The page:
The lifelong luthier, researcher and teacher was highly respected in the violin making world


British luthier Neil Kristóf Értz died on 5 October at the age of 50. A respected maker and restorer, he was also well known as a teacher of violin making, and had been a contributor to The Strad.

Born in 1966 in Scotland, Értz studied the violin and viola at St Mary's music school in Edinburgh, before attending the Newark School of Violin Making from 1983–86. He then worked at various workshops across Europe, including three years at Geigenbau Machold (1988–91), alongside Roger Hargrave. Following a year working in France, he and Hargrave worked together in Myenburg, Germany, for five years (1992–97), making new instruments and researching the methods of the old Italians, in particular those of Guarneri ‘del Gesù’. This research was used in the 1994 exhibition of ‘del Gesù’ instruments at the Metropolitan Museum of Art, New York, and the subsequent publication Violin Masterpieces of Guarneri del Gesù in the same year.

Értz opened his own workshop in Cambridge, UK, in 1997 and returned to Edinburgh in 2009. Among other projects, he repaired several instruments used by the National Youth Orchestra of Iraq when it visited Edinburgh in 2012, and gave lectures at the National Violin Making School in Querétaro, Mexico. An instrument made by Értz won first prize at the inaugural Querétaro International Violin Making Competition. He was a regular attendee at the West Cork Chamber Music Festival, where his instruments were displayed alongside those of other contemporary makers. His article on making violin ribs appeared in the June 2006 edition of The Strad.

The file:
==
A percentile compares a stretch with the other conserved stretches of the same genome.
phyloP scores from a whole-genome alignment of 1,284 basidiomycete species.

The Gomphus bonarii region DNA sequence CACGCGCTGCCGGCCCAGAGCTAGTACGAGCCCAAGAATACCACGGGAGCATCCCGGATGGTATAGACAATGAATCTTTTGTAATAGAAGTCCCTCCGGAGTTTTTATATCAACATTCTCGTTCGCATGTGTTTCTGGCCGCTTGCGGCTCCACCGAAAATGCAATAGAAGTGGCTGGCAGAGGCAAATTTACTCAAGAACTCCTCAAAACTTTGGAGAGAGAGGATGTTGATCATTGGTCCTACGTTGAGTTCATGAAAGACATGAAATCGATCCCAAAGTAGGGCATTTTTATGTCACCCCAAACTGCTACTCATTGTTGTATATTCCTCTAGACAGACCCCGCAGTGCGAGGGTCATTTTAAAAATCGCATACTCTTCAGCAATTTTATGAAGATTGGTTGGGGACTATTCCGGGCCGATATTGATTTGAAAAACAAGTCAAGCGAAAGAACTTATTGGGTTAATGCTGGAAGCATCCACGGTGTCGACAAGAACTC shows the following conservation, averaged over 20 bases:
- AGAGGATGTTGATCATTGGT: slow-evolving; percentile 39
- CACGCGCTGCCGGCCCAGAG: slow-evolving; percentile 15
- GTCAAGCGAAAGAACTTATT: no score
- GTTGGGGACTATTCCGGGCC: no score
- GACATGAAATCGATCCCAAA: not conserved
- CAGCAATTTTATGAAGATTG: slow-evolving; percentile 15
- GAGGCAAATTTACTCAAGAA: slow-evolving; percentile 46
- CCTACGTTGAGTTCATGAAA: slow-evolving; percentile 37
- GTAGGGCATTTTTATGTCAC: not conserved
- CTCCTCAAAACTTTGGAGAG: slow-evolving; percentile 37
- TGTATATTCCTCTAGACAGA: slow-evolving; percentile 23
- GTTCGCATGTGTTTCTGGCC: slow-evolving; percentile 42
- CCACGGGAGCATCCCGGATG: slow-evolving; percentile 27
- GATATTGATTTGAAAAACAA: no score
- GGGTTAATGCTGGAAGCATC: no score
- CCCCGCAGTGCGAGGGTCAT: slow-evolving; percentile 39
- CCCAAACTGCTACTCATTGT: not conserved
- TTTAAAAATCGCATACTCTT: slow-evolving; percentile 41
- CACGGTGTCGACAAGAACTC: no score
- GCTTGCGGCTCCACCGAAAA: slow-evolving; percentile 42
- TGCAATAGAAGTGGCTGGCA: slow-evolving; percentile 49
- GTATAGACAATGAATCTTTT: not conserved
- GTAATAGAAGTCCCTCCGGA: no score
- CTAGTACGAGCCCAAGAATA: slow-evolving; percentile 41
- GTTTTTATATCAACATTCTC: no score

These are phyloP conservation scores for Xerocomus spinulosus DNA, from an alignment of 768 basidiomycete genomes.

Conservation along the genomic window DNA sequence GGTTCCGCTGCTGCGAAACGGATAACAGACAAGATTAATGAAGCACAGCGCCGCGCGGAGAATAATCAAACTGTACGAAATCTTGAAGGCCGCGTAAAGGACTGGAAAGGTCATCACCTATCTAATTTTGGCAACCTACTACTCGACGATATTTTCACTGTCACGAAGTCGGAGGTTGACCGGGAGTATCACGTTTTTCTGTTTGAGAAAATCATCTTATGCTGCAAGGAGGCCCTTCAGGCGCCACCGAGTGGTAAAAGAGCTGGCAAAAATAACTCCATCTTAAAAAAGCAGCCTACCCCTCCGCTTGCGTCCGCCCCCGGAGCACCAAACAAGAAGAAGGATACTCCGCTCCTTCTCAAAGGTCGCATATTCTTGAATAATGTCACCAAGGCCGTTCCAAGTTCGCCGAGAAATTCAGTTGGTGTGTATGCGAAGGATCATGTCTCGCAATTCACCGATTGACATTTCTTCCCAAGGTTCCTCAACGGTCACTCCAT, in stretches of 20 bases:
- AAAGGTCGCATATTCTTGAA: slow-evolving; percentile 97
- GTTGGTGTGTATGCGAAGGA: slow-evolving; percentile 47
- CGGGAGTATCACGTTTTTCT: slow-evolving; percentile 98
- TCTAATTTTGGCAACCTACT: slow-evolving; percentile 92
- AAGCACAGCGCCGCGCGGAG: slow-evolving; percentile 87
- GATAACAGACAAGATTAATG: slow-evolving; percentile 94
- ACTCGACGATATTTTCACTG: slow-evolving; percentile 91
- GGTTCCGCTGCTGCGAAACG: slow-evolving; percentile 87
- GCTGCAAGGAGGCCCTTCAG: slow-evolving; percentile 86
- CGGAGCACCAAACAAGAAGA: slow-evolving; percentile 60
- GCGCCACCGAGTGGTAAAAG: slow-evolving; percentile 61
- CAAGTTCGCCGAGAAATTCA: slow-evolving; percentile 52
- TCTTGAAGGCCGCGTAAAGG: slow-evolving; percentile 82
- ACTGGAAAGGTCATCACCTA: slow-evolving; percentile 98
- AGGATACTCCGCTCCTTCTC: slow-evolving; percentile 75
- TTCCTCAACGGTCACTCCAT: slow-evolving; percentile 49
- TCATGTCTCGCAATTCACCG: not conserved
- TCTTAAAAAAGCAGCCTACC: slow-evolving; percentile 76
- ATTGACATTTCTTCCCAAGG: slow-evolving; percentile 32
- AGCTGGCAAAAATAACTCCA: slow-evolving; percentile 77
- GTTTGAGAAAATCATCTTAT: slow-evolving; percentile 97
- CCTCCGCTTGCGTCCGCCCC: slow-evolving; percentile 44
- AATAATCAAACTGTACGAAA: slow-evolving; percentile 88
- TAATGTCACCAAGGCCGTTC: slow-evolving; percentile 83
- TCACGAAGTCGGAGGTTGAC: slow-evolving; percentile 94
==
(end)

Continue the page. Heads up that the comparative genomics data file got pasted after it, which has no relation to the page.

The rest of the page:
'Neil was incredibly intelligent, with a phenomenal memory,' Roger Hargrave recalls. 'I once asked him if he remembered an article I'd written for The Strad ten years ago, and he immediately said, 'Yes, it was on page 1302!' I thought he was joking but it turned out he was right, and he could remember any article I asked about afterwards. He worked with me unstintingly on the Guarneri book, although his name never appeared in it. He was an unsung hero of the violin world.'

Video: A conversation between Neil Értz and Bertrand Galen at the 2013 West Cork Chamber Music Festival: